Brands Battle Online Badvocates
By Tom Ryan
At General Motors, a social media team of
six employees patrols the web, tweeting, updating Facebook, and sometimes
commenting on personal blogs to combat negative comments on their company.
GM, along with other companies, is also meeting with bloggers to diffuse
issues. Some are encouraging brand fans to write positive blogs.
“Badvocates,” or critics who regularly trash
corporate reputations, represent 20 percent of the world’s adult population
online and each one reaches an estimated 14 people with their opinions,
according to public relations firm Weber Shandwick.
At GM, one scathing post on WebInkNow.com by David Meerman
Scott, former vice president of marketing for Knight-Ridder,
drew over 20 comments from other GM bashers. GM wound up inviting Mr. Scott,
who has 29,000 Twitter followers, to Detroit and encouraged him to log
the details of the trip and post video clips of interviews with CEO Fritz
Henderson and other executives. It’s part of a plan to assure influential
bloggers have accurate information about the car maker.
In July, GM also launched AskFritz.org, a
site where consumers can leave gripes or ask questions for Mr. Henderson.
The site provides an outlet for GM to respond to critics who might be posting
comments elsewhere on the web.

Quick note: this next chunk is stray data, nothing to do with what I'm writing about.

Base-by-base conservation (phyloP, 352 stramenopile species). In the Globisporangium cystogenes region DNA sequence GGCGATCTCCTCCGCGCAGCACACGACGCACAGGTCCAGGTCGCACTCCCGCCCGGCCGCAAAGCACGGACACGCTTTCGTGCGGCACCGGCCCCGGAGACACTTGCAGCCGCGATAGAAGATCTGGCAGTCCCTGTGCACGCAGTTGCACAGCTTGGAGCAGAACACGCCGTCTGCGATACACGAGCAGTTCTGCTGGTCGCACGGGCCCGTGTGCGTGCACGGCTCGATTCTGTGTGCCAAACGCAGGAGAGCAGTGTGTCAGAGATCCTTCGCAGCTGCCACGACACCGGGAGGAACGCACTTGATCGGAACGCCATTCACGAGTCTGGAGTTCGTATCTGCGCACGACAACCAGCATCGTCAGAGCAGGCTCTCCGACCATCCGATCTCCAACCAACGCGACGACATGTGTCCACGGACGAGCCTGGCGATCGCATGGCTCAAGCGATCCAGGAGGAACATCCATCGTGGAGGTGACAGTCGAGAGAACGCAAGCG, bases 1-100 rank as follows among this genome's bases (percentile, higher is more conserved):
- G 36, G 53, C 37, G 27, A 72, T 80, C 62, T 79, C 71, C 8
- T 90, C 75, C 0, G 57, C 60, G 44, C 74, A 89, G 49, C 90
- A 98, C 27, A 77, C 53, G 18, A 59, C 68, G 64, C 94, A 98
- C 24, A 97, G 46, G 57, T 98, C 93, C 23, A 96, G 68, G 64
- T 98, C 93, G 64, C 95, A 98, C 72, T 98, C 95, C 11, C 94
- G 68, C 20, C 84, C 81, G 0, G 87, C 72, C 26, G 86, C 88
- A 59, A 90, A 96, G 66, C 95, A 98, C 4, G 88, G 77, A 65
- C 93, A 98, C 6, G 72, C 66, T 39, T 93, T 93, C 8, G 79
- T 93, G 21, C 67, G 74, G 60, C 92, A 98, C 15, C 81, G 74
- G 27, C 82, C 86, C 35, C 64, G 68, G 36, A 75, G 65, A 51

Airlines, who regularly face online critics
on trip-planning sites and Twitter, are likewise tracking social media.
For instance, when New York’s LaGuardia Airport terminal closed due to
a bomb threat, American Airlines posted notices on its website and sent
a tweet to its followers on Twitter. It also leaves information on lost
baggage and canceled flights on its Facebook site.
Jack Leslie, chairman of Weber Shandwick,
told Forbes that the key
is to at least be aware of online criticism to gauge whether to react or
comment before it mushrooms. United Airlines, for example, could have avoided
a viral video this past July, when country singer Dave Carroll wrote a
song about his guitar being smashed in transport.
GM blogger Mr. Scott said he now is more likely
to talk to companies first to get information and comments and recommends
that all big corporations respond to bloggers who bash their brands. “It’s
easy for a blogger to see a company as a faceless entity,” said Mr. Scott. “We
need to know there are real people out there.”
What should consumer brands and retailers do about online badvocates?
Is combating online bashing as critical an issue for retailers and
consumer brands as industries such as auto and airlines?